The Boeing B-52 Stratofortress is an American long-range, subsonic, jet-powered strategic bomber. The B-52 was designed and built by Boeing, which has continued to provide support and upgrades. It has been operated by the United States Air Force (USAF) since the 1950s. The bomber is capable of carrying up to 70,000 pounds (32,000 kg) of weapons, and has a typical combat range of more than 8,800 miles (14,080 km) without aerial refueling.
Beginning with the successful contract bid in June 1946, the B-52 design evolved from a straight wing aircraft powered by six turboprop engines to the final prototype YB-52 with eight turbojet engines and swept wings. The B-52 took its maiden flight in April 1952. Built to carry nuclear weapons for Cold War-era deterrence missions, the B-52 Stratofortress replaced the Convair B-36 Peacemaker. A veteran of several wars, the B-52 has dropped only conventional munitions in combat. The B-52's official name Stratofortress is rarely used; informally, the aircraft has become commonly referred to as the BUFF (Big Ugly Fat Fucker/Fella).[Note 1]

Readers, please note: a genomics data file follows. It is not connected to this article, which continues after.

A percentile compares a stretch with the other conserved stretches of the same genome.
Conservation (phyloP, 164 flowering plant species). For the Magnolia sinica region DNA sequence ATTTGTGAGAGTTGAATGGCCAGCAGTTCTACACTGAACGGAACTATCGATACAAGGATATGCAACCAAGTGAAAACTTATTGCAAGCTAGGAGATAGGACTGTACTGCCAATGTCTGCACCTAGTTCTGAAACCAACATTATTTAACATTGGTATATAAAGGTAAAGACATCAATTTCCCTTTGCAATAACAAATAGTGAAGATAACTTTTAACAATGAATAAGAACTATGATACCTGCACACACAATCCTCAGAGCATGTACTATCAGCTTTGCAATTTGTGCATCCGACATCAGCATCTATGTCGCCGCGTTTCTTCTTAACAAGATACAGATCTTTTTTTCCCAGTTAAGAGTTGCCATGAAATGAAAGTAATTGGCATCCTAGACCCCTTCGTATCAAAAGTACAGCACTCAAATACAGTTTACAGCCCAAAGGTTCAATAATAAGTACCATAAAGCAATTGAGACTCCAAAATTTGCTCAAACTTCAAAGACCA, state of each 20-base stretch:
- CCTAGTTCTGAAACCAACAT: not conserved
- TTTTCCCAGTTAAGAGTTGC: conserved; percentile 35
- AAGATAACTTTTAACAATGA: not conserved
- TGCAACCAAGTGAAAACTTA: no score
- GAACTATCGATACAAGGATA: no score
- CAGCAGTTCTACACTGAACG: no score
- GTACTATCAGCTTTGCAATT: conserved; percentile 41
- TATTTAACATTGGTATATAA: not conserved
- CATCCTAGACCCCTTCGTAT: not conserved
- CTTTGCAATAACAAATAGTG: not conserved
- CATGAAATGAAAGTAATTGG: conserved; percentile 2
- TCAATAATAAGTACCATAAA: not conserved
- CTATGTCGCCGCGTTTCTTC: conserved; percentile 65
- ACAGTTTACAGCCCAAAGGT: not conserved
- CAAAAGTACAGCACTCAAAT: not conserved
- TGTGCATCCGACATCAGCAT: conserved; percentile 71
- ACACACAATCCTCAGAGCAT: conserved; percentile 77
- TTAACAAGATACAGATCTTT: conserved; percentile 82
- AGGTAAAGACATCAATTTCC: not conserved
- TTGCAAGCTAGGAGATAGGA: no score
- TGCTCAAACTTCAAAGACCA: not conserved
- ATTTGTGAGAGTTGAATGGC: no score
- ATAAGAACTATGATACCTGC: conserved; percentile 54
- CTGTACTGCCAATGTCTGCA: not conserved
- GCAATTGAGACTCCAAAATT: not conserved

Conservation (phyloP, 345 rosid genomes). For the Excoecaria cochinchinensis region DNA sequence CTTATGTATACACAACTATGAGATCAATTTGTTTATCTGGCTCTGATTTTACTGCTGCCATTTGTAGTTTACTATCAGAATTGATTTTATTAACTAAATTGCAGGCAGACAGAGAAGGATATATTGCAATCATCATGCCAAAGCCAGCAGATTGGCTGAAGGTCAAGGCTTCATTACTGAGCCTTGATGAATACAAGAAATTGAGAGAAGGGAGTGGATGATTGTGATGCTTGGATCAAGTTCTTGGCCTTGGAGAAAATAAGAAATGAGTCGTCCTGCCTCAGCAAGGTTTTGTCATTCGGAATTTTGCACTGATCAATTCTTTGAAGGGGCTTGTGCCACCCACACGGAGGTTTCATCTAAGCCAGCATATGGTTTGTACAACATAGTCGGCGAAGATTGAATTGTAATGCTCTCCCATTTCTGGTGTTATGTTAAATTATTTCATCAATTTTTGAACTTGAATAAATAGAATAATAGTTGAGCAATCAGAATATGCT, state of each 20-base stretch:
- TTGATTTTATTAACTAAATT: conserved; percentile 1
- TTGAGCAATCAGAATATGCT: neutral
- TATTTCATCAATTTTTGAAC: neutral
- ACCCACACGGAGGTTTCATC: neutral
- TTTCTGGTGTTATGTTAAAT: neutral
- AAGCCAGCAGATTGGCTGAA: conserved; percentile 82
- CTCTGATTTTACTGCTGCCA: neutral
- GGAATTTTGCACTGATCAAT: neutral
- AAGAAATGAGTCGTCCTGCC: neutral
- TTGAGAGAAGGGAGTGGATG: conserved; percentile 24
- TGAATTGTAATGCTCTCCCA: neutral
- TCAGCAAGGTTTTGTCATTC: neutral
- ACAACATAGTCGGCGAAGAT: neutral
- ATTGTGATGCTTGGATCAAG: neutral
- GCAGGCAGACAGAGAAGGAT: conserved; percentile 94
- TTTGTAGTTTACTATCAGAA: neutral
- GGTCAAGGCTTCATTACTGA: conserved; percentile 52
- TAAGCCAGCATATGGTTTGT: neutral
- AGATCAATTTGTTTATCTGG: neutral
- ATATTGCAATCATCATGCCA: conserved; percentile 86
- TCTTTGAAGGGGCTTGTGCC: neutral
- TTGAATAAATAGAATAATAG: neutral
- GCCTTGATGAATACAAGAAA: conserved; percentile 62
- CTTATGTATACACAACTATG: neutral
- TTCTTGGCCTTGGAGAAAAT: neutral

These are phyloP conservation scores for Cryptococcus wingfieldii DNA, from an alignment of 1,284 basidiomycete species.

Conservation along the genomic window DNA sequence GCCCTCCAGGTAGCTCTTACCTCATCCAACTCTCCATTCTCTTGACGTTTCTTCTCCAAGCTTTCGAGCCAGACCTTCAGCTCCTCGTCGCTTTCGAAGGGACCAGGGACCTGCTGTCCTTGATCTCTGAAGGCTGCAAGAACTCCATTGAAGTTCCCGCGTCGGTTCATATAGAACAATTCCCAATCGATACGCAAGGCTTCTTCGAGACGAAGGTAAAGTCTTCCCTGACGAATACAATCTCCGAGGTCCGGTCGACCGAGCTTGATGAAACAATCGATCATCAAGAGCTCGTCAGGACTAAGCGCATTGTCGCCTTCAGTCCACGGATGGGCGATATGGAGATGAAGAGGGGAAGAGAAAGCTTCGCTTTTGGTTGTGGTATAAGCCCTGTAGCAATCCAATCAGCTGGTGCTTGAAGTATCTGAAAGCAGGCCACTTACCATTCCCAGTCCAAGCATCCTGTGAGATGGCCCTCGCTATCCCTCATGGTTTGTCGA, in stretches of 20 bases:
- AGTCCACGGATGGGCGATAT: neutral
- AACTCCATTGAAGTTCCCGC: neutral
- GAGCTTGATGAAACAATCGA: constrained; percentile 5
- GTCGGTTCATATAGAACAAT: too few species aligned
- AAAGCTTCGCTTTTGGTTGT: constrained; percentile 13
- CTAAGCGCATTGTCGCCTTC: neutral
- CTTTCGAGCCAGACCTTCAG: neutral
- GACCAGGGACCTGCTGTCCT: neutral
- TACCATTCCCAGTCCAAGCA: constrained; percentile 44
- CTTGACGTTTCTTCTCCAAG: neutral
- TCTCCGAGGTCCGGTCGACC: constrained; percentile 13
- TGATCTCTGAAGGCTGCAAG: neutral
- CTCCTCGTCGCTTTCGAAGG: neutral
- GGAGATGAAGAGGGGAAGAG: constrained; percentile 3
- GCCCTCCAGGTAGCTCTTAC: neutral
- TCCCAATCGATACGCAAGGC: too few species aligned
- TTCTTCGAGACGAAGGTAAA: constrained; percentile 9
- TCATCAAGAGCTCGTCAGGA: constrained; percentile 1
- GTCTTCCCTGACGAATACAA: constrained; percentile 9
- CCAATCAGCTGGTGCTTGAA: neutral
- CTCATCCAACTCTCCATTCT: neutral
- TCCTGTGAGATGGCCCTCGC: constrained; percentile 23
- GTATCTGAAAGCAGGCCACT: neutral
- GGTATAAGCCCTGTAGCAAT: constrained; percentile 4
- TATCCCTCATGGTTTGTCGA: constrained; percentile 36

The B-52 has been in service with the USAF since 1955. As of June 2019, there are 76 aircraft in inventory; 58 operated by active forces (2nd Bomb Wing and 5th Bomb Wing), 18 by reserve forces (307th Bomb Wing), and about 12 in long-term storage at the Davis-Monthan AFB Boneyard.  The bombers flew under the Strategic Air Command (SAC) until it was disestablished in 1992 and its aircraft absorbed into the Air Combat Command (ACC); in 2010, all B-52 Stratofortresses were transferred from the ACC to the new Air Force Global Strike Command (AFGSC). Superior performance at high subsonic speeds and relatively low operating costs have kept them in service despite the advent of later, more advanced strategic bombers, including the Mach 2+ B-58 Hustler, the canceled Mach 3 B-70 Valkyrie, the variable-geometry B-1 Lancer, and the stealth B-2 Spirit. The B-52 completed 60 years of continuous service with its original operator in 2015. After being upgraded between 2013 and 2015, the last airplanes are expected to serve into the 2050s.